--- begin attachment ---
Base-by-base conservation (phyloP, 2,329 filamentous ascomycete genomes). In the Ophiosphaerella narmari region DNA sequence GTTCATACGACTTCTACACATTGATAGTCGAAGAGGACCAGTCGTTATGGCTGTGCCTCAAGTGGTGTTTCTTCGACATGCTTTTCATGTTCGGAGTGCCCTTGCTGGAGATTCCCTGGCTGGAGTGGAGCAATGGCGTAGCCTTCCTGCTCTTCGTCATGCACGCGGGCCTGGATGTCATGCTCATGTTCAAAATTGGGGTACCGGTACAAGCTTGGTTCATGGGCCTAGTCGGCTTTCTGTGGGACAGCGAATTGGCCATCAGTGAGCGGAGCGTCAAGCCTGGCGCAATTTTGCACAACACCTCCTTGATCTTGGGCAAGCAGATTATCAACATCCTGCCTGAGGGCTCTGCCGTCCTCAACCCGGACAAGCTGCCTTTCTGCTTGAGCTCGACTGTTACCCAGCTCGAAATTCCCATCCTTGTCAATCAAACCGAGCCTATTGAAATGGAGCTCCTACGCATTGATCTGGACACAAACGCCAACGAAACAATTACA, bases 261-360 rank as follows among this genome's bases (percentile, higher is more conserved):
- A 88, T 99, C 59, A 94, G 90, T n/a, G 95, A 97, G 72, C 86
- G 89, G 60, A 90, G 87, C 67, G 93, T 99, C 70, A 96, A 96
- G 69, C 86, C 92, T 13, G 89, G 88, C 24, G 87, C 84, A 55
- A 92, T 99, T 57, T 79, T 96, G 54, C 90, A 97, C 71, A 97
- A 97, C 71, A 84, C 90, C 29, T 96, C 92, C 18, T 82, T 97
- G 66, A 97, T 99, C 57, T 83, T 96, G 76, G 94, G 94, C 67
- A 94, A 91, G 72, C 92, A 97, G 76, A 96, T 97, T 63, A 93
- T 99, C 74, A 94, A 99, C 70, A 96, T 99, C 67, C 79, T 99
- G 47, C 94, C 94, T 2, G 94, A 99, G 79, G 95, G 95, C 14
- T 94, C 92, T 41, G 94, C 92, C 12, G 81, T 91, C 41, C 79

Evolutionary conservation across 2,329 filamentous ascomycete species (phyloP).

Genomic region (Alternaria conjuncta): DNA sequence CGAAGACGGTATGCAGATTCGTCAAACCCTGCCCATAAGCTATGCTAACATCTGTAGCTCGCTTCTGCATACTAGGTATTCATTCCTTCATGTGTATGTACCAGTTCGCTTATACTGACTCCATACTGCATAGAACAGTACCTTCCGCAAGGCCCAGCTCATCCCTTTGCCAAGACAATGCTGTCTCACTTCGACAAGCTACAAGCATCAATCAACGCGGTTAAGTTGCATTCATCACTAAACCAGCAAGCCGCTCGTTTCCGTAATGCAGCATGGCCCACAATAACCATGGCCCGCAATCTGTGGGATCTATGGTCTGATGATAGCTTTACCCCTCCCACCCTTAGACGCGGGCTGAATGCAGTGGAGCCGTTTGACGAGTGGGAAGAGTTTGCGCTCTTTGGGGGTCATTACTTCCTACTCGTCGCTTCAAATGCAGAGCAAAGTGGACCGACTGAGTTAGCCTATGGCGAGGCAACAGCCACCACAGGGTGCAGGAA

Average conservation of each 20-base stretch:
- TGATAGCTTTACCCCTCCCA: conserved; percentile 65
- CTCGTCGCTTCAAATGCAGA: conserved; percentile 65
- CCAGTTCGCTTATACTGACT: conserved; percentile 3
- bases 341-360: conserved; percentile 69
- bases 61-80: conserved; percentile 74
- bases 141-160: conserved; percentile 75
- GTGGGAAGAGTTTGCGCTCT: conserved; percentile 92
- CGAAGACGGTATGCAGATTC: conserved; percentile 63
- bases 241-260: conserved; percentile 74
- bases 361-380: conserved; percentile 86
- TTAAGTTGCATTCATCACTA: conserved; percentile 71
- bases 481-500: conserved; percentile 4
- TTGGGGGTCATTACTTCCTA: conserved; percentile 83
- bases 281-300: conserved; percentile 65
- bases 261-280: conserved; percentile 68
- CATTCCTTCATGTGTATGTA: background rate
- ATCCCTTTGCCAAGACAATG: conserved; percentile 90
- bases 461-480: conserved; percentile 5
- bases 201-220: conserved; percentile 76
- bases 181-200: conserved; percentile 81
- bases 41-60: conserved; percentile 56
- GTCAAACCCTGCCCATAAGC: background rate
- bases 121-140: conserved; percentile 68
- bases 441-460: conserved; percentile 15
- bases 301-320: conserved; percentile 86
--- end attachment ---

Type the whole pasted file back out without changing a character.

Base-by-base conservation (phyloP, 2,329 filamentous ascomycete genomes). In the Ophiosphaerella narmari region DNA sequence GTTCATACGACTTCTACACATTGATAGTCGAAGAGGACCAGTCGTTATGGCTGTGCCTCAAGTGGTGTTTCTTCGACATGCTTTTCATGTTCGGAGTGCCCTTGCTGGAGATTCCCTGGCTGGAGTGGAGCAATGGCGTAGCCTTCCTGCTCTTCGTCATGCACGCGGGCCTGGATGTCATGCTCATGTTCAAAATTGGGGTACCGGTACAAGCTTGGTTCATGGGCCTAGTCGGCTTTCTGTGGGACAGCGAATTGGCCATCAGTGAGCGGAGCGTCAAGCCTGGCGCAATTTTGCACAACACCTCCTTGATCTTGGGCAAGCAGATTATCAACATCCTGCCTGAGGGCTCTGCCGTCCTCAACCCGGACAAGCTGCCTTTCTGCTTGAGCTCGACTGTTACCCAGCTCGAAATTCCCATCCTTGTCAATCAAACCGAGCCTATTGAAATGGAGCTCCTACGCATTGATCTGGACACAAACGCCAACGAAACAATTACA, bases 261-360 rank as follows among this genome's bases (percentile, higher is more conserved):
- A 88, T 99, C 59, A 94, G 90, T n/a, G 95, A 97, G 72, C 86
- G 89, G 60, A 90, G 87, C 67, G 93, T 99, C 70, A 96, A 96
- G 69, C 86, C 92, T 13, G 89, G 88, C 24, G 87, C 84, A 55
- A 92, T 99, T 57, T 79, T 96, G 54, C 90, A 97, C 71, A 97
- A 97, C 71, A 84, C 90, C 29, T 96, C 92, C 18, T 82, T 97
- G 66, A 97, T 99, C 57, T 83, T 96, G 76, G 94, G 94, C 67
- A 94, A 91, G 72, C 92, A 97, G 76, A 96, T 97, T 63, A 93
- T 99, C 74, A 94, A 99, C 70, A 96, T 99, C 67, C 79, T 99
- G 47, C 94, C 94, T 2, G 94, A 99, G 79, G 95, G 95, C 14
- T 94, C 92, T 41, G 94, C 92, C 12, G 81, T 91, C 41, C 79

Evolutionary conservation across 2,329 filamentous ascomycete species (phyloP).

Genomic region (Alternaria conjuncta): DNA sequence CGAAGACGGTATGCAGATTCGTCAAACCCTGCCCATAAGCTATGCTAACATCTGTAGCTCGCTTCTGCATACTAGGTATTCATTCCTTCATGTGTATGTACCAGTTCGCTTATACTGACTCCATACTGCATAGAACAGTACCTTCCGCAAGGCCCAGCTCATCCCTTTGCCAAGACAATGCTGTCTCACTTCGACAAGCTACAAGCATCAATCAACGCGGTTAAGTTGCATTCATCACTAAACCAGCAAGCCGCTCGTTTCCGTAATGCAGCATGGCCCACAATAACCATGGCCCGCAATCTGTGGGATCTATGGTCTGATGATAGCTTTACCCCTCCCACCCTTAGACGCGGGCTGAATGCAGTGGAGCCGTTTGACGAGTGGGAAGAGTTTGCGCTCTTTGGGGGTCATTACTTCCTACTCGTCGCTTCAAATGCAGAGCAAAGTGGACCGACTGAGTTAGCCTATGGCGAGGCAACAGCCACCACAGGGTGCAGGAA

Average conservation of each 20-base stretch:
- TGATAGCTTTACCCCTCCCA: conserved; percentile 65
- CTCGTCGCTTCAAATGCAGA: conserved; percentile 65
- CCAGTTCGCTTATACTGACT: conserved; percentile 3
- bases 341-360: conserved; percentile 69
- bases 61-80: conserved; percentile 74
- bases 141-160: conserved; percentile 75
- GTGGGAAGAGTTTGCGCTCT: conserved; percentile 92
- CGAAGACGGTATGCAGATTC: conserved; percentile 63
- bases 241-260: conserved; percentile 74
- bases 361-380: conserved; percentile 86
- TTAAGTTGCATTCATCACTA: conserved; percentile 71
- bases 481-500: conserved; percentile 4
- TTGGGGGTCATTACTTCCTA: conserved; percentile 83
- bases 281-300: conserved; percentile 65
- bases 261-280: conserved; percentile 68
- CATTCCTTCATGTGTATGTA: background rate
- ATCCCTTTGCCAAGACAATG: conserved; percentile 90
- bases 461-480: conserved; percentile 5
- bases 201-220: conserved; percentile 76
- bases 181-200: conserved; percentile 81
- bases 41-60: conserved; percentile 56
- GTCAAACCCTGCCCATAAGC: background rate
- bases 121-140: conserved; percentile 68
- bases 441-460: conserved; percentile 15
- bases 301-320: conserved; percentile 86